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Published: 10/9/2012

Oregon weighs shifts in building

BY CARL RYAN
BLADE STAFF WRITER

Oregon school officials are taking a close look at the benefits to be achieved by moving fifth and six graders into a building of their own.

This “reconfiguration” would then have kindergarten through fifth grades in elementary schools and grades seven and eight in their own junior high building.

“What’s driving this is student achievement,” Superintendent Michael Zalar explained last week, at the first of six community forums the district is holding this month to solicit public input.

He noted that a community survey indicated residents wanted Oregon to be a high-achieving district, a claim the district cannot currently make with its state rating of Effective, even though it has individual schools rated Excellent.

The reconfiguration would be intended to address what the superintendent called “some significant challenges in grades five through eight,” with lagging math and science scores in state assessment tests.

Moreover, he noted, performance indicators in the middle grades can be expected to fall even more as the state implements more complex and rigorous standards that educators considered “a game changer . . . they’re raising the bar higher and higher.”

Currently, three elementary schools house students in kindergarten though fifth grades, and two middle schools contain students in grades six, seven, and eight.

No decision has been made about the switch, and the earliest it could be adopted would be in the 2013-14 year, Mr. Zalar said. Under the plan, if it were adopted, the fifth and sixth grades would be in the Fassett or Eisenhower building.

The problems with student achievement begin at the fifth grade. Lumping the fifth and six graders together would be more developmentally age appropriate and make balancing class sizes easier, the superintendent told 30 people in Jerusalem Elementary School.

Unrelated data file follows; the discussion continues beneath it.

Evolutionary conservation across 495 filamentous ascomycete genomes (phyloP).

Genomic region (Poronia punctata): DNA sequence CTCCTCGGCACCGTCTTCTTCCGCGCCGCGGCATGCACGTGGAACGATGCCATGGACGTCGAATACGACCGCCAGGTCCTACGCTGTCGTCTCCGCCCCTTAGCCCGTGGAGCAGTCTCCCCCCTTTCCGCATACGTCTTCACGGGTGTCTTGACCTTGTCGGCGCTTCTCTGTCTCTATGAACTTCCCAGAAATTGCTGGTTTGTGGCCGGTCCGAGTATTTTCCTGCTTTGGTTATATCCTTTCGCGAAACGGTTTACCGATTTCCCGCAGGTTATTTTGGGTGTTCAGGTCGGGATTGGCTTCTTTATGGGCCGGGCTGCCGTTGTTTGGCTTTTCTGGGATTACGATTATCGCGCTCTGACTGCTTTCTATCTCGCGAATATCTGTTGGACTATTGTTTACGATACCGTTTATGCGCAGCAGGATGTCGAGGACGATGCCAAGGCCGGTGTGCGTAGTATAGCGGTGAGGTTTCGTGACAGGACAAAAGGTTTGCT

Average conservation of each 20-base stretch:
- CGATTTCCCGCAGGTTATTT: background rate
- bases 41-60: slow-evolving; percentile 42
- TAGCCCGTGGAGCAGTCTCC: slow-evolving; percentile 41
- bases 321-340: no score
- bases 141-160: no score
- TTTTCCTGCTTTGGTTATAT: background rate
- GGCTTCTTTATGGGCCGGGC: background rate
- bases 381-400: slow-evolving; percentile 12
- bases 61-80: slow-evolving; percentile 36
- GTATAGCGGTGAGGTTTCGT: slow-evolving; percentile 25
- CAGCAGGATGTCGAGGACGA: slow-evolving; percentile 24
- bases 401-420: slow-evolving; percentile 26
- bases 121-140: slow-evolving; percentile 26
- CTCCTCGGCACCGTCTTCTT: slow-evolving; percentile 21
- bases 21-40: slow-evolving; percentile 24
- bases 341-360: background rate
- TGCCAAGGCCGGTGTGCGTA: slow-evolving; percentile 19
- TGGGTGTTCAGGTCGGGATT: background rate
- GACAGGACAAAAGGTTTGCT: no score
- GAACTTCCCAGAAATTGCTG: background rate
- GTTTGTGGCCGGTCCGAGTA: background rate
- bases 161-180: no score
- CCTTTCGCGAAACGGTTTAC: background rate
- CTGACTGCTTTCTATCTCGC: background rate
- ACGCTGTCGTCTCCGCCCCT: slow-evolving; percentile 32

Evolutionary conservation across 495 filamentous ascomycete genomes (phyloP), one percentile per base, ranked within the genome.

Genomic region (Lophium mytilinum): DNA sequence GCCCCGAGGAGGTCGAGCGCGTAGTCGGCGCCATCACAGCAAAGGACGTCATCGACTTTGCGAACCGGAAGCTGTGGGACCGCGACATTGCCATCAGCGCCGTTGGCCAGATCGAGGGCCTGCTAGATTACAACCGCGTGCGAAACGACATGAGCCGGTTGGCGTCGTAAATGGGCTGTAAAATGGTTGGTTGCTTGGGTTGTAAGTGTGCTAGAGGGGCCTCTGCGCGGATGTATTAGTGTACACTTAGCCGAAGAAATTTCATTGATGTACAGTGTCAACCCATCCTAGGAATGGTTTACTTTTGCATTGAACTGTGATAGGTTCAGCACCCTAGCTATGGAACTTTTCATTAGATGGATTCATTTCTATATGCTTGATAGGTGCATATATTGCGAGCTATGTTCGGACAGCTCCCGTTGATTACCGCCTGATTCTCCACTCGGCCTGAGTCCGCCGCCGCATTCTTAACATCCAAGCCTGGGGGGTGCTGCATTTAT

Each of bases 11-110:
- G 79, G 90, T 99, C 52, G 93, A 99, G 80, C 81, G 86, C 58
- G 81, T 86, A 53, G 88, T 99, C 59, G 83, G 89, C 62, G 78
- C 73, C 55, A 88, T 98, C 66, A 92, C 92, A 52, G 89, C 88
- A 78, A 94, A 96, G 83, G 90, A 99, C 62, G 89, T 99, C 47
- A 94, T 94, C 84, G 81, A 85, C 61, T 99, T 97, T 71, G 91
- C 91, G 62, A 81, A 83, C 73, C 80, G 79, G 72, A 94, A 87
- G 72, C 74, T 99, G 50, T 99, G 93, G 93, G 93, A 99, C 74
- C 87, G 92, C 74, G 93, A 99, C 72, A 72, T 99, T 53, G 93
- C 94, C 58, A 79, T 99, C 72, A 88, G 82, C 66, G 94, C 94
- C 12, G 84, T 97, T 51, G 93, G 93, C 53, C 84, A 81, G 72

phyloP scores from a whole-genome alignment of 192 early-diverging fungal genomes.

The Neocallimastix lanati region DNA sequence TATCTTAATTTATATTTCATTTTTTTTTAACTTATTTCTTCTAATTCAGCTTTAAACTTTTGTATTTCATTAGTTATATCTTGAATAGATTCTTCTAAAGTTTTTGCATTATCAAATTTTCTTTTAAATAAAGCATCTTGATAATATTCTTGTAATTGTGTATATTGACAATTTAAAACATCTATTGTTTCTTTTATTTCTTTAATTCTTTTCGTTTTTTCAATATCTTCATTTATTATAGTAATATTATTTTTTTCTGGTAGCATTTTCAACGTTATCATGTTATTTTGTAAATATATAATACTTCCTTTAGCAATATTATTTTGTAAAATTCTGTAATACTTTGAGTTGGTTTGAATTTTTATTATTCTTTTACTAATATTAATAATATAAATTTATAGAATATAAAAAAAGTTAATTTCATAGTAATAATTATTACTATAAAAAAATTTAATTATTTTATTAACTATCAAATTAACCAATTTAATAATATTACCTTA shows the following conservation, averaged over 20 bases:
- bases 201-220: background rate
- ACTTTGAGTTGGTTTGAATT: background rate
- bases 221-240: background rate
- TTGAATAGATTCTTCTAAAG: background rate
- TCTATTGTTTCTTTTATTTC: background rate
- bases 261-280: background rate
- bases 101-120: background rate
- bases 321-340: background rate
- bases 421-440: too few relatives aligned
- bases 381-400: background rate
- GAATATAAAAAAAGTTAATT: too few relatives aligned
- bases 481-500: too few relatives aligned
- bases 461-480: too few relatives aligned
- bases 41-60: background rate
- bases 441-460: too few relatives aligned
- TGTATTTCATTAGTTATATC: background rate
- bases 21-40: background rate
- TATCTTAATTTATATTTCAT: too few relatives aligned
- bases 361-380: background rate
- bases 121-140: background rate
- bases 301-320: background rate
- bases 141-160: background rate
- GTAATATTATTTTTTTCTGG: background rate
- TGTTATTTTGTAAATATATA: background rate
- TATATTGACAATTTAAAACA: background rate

This new model also would allow students to stay with the same teachers for two years. A further advantage would be having the district’s best middle school teachers in the same building.

School board president P.F. Kapfhammer said that the Maumee district, which is high-achieving, houses fifth and sixth graders together and has significantly better math scores at the sixth grade level than Oregon.

He noted also that this class configuration would relieve stress on entering freshmen at Clay High School because “when the fifth graders get to their freshman year, they’ve been together for four years and know each other.”

Both he and the superintendent emphasized that this change would not be a cost-cutting move, and stressed that no services would be eliminated or reduced. Mr. Kapfhammer said the change could increase district overhead by $200,000 per year.

“It’s going to cost money. I believe it’s worth the investment for your kids,” he said.

Pam Auger, a parent with three children in the Oregon schools, including a fourth and fifth grader, said she supported the idea of a giving the fifth and sixth grades a separate building.

“I like the idea of them staying together,” she explained. “I like having all the kids together where they’re exposed to the best teachers.”

Nobody at the Jerusalem Elementary forum expressed opposition to the proposal, but some parents expressed concerns about eventual reductions in services such as transportation despite reassurances by Mr. Zalar and Mr. Kapfhammer.

The remaining forums, all at 7 p.m., will be Thursday at Fassett Middle, Monday at Starr Elementary, and Oct. 24 at Clay High School.



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